But Fanny got one.
Trisha did go back and get her (and the other three and many more since then). While Trisha called her Mocha, in my mind she’d been Fanny since the day I met her. Looking back I don’t know why. Maybe because she wiggled her fanny so much when I put the leash on her and brought her out or maybe because Fanny’s happy heart and wide smile reminded me of Frankie’s.
She stayed on my mind and heart all summer. I checked in with Trisha periodically to see how she was doing. She was gaining weight and getting healthy. I waited for the message that said she’d been adopted. I imagined people would line up for such a happy, beautiful pup.
When it didn’t come, I asked OPH to pull Fanny so I could foster her. She’d waited too long for a happy ending. It had been a long summer for her living in a crate in Trisha’s living room. This was a dog I could literally ‘let out’ when Nancy and I returned to Tennessee.
When I saw Fanny again, she looked very different, still thin, but not skeletal; her coat was now a rich ginger color that shimmered in sunlight. She was shy and skittish, but eventually warmed up and gave me a few kisses.
When she is feeling safe and comfortable, Fanny is playful and silly and bounces as she chases after balls or toys. She is gangly and uncoordinated, falling off the couch and crashing into chairs. She is easily intimidated by Gracie and Flannery, they push her around like a gullible little sister.
She rivals Thelma in her chewing prowess; she’s already resigned to the trash both pairs of sandals I purchased this summer to replace the ones Thelma chewed. I tried leaving a leash on her when she was first loose in the house, so that I could keep her close by me, but she silently chewed each leash off so that she could chase after Flannery who taunted her.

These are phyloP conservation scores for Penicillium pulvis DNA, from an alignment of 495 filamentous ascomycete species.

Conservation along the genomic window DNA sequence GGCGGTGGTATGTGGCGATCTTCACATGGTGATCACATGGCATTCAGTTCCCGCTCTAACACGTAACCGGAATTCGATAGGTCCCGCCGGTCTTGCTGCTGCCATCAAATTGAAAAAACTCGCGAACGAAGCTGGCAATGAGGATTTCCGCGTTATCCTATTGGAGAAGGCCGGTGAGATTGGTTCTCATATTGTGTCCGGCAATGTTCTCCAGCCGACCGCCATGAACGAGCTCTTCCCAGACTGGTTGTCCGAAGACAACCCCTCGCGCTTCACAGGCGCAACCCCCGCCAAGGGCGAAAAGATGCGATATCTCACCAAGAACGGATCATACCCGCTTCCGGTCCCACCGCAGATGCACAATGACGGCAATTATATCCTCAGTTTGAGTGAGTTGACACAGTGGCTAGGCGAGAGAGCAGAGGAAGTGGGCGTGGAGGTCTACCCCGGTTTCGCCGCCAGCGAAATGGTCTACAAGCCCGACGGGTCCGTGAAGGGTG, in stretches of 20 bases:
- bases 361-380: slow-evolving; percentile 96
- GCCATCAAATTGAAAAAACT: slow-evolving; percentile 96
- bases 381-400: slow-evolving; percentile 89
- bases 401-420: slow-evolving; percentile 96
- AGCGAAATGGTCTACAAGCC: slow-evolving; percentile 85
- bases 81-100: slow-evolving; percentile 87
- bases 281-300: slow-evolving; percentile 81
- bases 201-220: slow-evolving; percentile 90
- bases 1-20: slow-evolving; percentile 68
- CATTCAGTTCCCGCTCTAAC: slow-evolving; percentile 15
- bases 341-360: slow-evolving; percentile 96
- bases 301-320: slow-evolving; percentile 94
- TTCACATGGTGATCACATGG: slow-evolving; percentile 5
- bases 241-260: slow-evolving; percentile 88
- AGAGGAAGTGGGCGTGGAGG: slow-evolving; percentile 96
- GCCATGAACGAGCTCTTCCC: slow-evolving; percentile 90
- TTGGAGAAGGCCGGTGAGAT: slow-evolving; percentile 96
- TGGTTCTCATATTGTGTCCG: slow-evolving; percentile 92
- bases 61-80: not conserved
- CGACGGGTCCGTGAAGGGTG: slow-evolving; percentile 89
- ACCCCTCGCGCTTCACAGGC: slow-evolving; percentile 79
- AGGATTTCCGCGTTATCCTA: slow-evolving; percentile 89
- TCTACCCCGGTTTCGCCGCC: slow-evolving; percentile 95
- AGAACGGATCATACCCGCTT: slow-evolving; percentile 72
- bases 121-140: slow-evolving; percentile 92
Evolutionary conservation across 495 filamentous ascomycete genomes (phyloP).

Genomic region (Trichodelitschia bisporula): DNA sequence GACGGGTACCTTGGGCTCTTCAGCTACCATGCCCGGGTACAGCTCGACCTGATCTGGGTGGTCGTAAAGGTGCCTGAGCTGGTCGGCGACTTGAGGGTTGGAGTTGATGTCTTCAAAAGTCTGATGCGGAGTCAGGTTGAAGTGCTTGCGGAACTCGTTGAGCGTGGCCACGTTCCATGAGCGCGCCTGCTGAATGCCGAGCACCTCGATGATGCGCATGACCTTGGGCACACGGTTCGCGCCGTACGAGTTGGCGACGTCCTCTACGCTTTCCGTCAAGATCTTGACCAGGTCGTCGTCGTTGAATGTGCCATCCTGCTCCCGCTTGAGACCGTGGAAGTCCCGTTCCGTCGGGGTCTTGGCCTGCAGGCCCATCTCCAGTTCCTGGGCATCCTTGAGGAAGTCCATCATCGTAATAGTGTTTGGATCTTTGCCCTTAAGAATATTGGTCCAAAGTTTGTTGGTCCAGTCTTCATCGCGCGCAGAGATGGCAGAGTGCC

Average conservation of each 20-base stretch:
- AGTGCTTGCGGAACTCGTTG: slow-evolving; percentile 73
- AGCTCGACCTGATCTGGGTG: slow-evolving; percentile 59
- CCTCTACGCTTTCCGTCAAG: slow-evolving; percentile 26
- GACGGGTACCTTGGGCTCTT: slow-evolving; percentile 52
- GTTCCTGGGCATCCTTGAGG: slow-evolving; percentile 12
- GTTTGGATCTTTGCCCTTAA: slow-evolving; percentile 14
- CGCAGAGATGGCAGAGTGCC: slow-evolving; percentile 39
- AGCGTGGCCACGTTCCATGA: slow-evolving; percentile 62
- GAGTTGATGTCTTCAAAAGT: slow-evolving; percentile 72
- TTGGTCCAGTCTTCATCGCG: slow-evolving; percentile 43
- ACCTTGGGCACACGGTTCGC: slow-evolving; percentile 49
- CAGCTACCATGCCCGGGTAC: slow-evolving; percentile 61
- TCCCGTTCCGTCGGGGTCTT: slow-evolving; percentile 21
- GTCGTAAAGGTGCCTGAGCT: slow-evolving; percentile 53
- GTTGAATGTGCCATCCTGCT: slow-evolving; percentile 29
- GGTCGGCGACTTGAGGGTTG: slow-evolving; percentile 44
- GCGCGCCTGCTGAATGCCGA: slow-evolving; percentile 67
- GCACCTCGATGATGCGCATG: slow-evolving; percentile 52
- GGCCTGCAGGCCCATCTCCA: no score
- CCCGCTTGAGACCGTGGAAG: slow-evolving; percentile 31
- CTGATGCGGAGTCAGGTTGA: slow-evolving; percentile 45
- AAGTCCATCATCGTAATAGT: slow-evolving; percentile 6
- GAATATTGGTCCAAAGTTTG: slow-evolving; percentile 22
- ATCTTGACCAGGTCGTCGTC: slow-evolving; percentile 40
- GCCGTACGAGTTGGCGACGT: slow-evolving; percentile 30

After two weeks, I’ve decided to acknowledge what I’ve known since June. Fanny is my dog. I don’t know if Frankie sent her to me to heal my heart or if I am just desperately looking for anything to staunch the pain, but I need her.
And I think she needs me. She clings to my side, hesitant with new people, especially men. Even Nick and Ian can only pet her or snuggle her if they are sitting. She comes to life around other dogs, their presence instilling confidence. We are bonded, and when I think of breaking that bond so that she can be adopted, it hurts too much, a different pain than when I’ve let other dogs go.
So many times, I’ve said to myself, keeping this dog would be selfish. There are plenty of other people who can give her a wonderful home. That’s how I justify letting dog after dog leave. But this time, I can’t do it.
This time, for the first time, I think this dog needs me as much as I need her.
Thanks for reading!
I write another blog, Who Will Let the Dogs Out, where I share the stories of dogs and heroes and the situation in our rural southern shelters and rescues. I believe that this sad situation does not exists because people don’t care, it exists because people don’t know. Please subscribe, follow, and help us tell them.
If you’d like to know how you can volunteer, foster, adopt or donate with OPH, click here. And if you’d like more pictures and videos of my foster dogs past and present, be sure to join the Another Good Dog Facebook group.
Released August 2018 from Pegasus Books and available now: